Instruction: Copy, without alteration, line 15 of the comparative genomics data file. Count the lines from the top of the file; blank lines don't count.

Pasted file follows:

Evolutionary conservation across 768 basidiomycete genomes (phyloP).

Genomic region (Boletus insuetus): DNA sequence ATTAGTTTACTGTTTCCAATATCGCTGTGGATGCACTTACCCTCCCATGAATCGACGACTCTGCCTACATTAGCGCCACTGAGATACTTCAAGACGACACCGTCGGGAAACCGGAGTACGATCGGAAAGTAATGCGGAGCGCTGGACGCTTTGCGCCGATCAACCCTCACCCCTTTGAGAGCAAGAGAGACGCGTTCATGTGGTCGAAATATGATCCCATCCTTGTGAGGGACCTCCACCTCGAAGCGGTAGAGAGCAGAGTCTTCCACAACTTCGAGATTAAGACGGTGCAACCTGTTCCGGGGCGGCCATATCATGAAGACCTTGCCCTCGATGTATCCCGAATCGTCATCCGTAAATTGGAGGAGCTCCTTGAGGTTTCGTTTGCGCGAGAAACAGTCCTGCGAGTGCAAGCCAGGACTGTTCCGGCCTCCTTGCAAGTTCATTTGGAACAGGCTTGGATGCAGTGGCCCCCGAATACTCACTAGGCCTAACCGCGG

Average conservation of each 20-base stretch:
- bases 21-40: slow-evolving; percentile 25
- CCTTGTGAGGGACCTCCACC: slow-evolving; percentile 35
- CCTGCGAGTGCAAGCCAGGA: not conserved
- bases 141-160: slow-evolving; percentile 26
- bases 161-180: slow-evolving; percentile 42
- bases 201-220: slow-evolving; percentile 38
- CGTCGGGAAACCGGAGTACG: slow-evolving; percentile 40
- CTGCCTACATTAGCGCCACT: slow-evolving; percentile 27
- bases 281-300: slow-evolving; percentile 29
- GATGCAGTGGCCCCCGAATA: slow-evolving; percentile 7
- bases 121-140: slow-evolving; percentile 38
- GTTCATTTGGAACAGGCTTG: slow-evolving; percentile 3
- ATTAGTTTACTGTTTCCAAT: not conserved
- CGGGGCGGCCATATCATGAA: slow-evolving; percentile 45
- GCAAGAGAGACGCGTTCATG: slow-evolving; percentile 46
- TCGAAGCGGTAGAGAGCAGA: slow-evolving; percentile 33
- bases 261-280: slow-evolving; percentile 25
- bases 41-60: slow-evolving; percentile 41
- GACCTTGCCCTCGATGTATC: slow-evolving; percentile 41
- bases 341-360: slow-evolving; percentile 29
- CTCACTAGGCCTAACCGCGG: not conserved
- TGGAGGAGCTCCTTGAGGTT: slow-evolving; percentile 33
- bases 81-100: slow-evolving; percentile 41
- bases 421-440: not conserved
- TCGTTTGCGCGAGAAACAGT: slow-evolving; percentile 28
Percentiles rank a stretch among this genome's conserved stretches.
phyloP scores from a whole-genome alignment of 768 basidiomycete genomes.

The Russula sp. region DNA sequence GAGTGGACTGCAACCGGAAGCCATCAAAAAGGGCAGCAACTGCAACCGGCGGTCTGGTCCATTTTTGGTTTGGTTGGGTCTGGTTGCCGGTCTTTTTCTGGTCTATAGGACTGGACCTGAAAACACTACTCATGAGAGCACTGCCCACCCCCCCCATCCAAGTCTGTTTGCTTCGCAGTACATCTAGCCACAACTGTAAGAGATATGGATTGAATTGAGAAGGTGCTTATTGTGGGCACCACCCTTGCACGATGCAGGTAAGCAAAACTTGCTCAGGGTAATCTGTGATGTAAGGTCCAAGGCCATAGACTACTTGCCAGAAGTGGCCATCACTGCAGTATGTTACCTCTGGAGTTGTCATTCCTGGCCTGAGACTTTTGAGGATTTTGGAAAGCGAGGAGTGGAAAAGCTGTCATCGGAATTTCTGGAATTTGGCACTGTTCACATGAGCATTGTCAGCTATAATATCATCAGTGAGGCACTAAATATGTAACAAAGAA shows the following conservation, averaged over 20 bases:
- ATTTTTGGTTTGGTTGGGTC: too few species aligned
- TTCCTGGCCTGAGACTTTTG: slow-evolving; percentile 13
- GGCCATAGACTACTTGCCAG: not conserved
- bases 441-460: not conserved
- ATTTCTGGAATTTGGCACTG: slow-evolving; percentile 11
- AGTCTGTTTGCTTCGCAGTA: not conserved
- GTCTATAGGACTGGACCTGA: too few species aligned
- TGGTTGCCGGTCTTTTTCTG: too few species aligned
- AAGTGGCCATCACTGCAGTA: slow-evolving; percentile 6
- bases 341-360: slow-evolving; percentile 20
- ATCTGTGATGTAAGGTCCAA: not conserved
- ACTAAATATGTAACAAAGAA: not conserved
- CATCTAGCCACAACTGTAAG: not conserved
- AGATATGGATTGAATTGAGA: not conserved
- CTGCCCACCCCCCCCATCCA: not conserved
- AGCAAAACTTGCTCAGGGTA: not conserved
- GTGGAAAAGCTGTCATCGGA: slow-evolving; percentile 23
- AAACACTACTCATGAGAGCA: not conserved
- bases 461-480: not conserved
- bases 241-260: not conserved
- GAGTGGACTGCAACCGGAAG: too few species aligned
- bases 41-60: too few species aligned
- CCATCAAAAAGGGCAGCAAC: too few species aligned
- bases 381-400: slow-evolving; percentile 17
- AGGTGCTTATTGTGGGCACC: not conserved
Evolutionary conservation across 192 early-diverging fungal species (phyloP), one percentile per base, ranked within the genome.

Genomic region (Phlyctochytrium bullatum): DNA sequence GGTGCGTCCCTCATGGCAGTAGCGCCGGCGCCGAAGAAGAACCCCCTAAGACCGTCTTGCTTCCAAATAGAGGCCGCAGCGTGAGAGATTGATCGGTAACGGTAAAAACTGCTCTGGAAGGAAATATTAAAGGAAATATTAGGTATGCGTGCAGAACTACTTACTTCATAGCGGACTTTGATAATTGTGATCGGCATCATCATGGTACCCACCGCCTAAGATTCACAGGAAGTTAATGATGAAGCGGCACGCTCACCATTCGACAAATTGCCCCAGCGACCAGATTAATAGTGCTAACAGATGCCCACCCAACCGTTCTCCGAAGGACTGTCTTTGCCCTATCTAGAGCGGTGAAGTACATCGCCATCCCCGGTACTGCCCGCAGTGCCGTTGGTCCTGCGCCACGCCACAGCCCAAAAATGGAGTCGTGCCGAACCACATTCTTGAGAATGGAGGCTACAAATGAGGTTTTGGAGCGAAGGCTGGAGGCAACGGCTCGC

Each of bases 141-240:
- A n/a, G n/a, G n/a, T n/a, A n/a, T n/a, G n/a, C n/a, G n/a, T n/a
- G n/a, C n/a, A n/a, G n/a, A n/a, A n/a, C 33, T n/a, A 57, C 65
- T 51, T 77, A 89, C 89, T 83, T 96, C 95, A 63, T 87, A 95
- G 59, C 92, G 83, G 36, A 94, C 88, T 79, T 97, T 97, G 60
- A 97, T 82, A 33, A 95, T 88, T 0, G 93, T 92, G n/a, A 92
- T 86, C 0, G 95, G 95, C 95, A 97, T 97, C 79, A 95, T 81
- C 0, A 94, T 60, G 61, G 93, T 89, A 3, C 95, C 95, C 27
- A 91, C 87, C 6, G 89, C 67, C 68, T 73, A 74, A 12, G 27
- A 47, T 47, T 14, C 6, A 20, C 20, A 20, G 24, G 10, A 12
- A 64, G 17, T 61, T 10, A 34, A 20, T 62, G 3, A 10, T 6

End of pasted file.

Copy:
- GTTCATTTGGAACAGGCTTG: slow-evolving; percentile 3